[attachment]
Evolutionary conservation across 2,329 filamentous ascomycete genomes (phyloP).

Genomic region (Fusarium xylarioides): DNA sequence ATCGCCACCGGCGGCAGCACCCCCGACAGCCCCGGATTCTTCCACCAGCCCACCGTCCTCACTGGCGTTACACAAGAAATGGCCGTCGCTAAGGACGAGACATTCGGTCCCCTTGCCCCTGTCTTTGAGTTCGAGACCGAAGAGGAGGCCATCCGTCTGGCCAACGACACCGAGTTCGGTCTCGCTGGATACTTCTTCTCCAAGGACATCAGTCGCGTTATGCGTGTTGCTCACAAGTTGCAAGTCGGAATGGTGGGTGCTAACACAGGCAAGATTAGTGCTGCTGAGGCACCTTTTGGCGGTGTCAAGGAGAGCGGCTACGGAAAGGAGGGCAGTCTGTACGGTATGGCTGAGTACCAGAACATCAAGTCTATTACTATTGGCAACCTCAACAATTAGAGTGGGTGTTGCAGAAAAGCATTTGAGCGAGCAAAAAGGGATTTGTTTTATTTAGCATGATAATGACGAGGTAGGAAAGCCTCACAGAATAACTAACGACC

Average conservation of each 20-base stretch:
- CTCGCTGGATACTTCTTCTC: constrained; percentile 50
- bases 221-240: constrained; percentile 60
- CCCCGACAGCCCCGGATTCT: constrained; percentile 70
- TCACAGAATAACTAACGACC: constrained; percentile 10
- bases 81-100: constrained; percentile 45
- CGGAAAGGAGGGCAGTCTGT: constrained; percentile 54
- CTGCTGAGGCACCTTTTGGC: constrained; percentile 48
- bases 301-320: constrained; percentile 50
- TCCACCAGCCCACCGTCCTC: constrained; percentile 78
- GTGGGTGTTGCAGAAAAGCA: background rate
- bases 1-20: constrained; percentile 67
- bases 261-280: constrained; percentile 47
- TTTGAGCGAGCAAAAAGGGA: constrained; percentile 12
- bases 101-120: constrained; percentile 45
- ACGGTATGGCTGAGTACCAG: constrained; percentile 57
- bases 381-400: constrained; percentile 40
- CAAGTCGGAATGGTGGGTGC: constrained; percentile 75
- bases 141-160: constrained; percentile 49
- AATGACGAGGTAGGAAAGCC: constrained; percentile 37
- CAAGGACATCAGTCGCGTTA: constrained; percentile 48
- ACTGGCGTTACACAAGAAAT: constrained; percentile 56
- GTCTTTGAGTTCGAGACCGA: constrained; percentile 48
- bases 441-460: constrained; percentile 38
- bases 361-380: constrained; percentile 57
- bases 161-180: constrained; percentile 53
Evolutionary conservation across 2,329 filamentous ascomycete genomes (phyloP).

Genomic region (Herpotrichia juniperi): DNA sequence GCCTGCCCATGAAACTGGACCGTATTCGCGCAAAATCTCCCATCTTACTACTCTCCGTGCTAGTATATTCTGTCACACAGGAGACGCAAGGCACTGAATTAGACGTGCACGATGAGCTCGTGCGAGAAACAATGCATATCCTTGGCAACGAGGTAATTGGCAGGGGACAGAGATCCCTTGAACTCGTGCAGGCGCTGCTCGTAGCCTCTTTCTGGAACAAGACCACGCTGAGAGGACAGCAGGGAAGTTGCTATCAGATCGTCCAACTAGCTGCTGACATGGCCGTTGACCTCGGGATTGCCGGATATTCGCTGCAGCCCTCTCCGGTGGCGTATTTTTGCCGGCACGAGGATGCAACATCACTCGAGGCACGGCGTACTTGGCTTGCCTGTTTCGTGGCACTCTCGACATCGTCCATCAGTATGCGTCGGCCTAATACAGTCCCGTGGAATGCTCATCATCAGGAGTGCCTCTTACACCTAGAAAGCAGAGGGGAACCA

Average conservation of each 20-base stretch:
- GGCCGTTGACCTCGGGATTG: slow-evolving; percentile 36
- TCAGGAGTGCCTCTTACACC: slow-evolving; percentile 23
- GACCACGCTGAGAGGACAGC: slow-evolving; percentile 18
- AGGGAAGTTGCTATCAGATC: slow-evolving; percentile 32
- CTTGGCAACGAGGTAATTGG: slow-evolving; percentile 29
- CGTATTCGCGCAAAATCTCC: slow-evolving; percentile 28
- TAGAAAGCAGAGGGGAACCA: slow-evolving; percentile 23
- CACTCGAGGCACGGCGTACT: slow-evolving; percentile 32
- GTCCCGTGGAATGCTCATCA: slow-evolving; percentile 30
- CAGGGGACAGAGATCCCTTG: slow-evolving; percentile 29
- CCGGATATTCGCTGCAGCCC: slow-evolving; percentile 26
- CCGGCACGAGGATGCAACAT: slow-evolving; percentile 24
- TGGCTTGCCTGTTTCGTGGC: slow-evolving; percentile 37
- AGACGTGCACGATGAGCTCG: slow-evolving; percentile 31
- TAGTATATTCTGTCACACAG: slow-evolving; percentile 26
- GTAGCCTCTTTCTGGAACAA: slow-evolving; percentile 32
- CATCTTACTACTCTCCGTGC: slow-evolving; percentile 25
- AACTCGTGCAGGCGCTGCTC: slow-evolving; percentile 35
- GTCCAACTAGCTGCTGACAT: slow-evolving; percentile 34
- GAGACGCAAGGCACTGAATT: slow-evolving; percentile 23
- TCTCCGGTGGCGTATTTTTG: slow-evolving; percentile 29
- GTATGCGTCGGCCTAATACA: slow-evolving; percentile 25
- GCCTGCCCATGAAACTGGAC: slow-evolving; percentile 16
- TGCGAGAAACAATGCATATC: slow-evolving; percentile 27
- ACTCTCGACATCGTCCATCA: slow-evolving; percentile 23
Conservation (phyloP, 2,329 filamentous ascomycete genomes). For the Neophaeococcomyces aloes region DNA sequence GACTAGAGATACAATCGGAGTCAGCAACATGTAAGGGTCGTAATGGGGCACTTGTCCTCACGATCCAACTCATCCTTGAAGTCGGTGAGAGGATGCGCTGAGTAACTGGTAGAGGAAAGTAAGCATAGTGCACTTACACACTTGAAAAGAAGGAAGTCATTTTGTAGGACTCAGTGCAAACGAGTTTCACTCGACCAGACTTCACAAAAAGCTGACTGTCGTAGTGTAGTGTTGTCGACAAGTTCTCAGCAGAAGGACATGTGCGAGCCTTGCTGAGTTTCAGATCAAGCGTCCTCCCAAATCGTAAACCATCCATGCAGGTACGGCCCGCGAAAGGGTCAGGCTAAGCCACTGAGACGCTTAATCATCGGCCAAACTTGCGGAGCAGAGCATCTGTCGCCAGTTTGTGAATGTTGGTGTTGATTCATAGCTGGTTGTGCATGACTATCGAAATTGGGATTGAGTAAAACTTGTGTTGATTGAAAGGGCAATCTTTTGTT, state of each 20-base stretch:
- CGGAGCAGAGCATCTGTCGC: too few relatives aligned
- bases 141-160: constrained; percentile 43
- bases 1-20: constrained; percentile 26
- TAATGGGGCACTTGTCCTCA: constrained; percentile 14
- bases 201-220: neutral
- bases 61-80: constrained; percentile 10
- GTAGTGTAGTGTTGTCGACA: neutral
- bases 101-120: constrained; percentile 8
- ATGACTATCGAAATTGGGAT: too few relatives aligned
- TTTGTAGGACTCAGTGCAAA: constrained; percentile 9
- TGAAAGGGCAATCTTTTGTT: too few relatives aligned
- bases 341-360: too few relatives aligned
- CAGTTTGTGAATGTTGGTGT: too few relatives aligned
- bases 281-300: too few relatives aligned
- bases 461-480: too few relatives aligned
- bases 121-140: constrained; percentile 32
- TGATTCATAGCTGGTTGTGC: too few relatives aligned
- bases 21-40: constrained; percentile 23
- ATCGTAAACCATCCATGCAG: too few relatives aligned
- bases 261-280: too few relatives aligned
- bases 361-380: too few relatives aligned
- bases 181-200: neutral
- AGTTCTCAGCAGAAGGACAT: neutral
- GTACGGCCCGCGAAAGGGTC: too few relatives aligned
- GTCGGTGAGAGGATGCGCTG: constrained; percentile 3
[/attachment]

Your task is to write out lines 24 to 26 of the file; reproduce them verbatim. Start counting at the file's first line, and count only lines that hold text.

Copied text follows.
- ACTGGCGTTACACAAGAAAT: constrained; percentile 56
- GTCTTTGAGTTCGAGACCGA: constrained; percentile 48
- bases 441-460: constrained; percentile 38